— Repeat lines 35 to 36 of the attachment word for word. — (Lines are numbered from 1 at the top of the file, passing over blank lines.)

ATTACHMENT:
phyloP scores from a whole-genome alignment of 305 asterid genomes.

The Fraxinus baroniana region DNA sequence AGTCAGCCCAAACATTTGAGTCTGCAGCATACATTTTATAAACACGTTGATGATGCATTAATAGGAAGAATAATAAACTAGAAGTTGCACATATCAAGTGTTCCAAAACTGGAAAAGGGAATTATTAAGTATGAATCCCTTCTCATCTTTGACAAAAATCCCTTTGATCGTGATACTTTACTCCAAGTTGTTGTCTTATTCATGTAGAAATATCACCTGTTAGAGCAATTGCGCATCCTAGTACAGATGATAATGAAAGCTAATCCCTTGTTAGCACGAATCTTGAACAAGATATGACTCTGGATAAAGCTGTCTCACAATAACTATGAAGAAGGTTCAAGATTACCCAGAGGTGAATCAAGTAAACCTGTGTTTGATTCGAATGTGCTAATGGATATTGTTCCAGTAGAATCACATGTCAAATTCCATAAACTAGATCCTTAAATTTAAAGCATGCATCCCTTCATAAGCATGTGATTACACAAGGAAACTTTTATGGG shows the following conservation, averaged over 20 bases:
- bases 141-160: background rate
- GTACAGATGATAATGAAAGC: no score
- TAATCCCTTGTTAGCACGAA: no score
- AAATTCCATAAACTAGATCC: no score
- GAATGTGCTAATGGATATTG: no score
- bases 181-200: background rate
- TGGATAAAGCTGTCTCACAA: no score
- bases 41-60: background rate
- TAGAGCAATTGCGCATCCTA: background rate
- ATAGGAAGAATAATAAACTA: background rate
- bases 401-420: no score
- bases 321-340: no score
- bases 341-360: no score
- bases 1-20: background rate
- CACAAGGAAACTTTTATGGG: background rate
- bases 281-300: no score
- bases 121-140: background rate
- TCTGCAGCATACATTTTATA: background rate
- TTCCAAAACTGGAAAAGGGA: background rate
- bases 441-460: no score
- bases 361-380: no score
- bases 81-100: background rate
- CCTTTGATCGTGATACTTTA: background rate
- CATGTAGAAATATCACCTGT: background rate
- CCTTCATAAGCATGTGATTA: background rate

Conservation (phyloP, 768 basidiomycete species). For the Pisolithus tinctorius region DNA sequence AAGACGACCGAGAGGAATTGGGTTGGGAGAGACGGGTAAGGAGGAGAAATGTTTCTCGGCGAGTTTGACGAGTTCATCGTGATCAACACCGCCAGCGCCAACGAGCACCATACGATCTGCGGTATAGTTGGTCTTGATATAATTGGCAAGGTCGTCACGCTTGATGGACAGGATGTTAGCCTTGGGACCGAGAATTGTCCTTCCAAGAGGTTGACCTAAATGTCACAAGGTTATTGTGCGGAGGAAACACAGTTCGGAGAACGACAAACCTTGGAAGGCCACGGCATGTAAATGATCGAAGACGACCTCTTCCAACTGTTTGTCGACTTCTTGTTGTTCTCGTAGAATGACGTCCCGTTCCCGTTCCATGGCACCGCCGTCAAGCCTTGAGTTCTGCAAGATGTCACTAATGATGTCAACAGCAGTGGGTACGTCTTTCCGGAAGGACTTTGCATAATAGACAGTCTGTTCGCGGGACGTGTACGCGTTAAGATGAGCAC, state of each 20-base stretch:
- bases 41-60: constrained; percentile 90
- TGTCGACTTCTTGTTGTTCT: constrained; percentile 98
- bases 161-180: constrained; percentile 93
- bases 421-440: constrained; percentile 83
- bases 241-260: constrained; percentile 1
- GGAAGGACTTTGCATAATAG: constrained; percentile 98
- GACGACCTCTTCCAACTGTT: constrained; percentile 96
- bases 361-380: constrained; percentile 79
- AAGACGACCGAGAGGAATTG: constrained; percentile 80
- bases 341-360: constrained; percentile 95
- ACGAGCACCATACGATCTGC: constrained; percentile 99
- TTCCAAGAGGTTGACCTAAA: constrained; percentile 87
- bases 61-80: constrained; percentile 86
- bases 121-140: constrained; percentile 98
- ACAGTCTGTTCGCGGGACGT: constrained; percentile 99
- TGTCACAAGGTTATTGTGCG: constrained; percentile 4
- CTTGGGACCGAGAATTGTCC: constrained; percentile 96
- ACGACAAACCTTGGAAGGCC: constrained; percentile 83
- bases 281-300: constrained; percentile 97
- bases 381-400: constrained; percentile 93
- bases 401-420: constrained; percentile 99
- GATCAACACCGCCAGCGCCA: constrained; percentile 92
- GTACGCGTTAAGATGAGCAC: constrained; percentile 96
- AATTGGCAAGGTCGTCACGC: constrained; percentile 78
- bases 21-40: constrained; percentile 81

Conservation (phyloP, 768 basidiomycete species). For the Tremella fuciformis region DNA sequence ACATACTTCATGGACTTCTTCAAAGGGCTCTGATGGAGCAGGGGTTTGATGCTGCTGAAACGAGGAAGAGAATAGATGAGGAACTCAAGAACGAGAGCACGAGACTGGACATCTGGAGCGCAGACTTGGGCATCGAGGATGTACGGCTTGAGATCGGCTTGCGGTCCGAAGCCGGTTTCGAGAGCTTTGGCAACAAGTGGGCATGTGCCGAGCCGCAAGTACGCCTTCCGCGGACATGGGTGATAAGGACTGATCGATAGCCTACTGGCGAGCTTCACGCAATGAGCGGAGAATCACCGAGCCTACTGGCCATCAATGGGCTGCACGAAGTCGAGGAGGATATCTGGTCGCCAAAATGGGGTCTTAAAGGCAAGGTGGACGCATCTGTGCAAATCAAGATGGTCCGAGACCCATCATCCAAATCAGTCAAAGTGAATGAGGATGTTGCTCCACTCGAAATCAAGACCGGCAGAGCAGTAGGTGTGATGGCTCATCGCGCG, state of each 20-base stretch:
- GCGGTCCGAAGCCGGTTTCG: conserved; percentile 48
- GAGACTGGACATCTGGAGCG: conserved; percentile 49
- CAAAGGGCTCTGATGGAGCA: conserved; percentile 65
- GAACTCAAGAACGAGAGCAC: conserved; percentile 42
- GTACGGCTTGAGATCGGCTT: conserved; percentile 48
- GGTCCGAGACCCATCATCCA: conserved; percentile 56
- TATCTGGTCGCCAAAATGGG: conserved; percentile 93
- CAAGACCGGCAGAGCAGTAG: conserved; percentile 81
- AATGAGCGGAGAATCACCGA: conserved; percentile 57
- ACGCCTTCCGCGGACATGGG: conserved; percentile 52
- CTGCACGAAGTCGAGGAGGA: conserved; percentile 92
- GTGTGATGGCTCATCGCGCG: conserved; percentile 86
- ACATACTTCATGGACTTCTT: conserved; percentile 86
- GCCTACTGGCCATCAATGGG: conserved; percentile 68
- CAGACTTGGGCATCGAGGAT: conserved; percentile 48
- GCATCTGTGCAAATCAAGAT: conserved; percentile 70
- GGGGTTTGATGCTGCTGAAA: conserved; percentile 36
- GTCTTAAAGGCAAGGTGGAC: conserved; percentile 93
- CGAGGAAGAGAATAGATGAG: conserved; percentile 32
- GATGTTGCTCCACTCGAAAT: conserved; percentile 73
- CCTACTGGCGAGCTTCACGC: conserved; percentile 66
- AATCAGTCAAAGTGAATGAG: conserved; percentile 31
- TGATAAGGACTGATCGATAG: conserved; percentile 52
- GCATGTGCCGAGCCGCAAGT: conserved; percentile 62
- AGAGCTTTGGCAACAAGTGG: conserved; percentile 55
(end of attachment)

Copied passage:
- GACGACCTCTTCCAACTGTT: constrained; percentile 96
- bases 361-380: constrained; percentile 79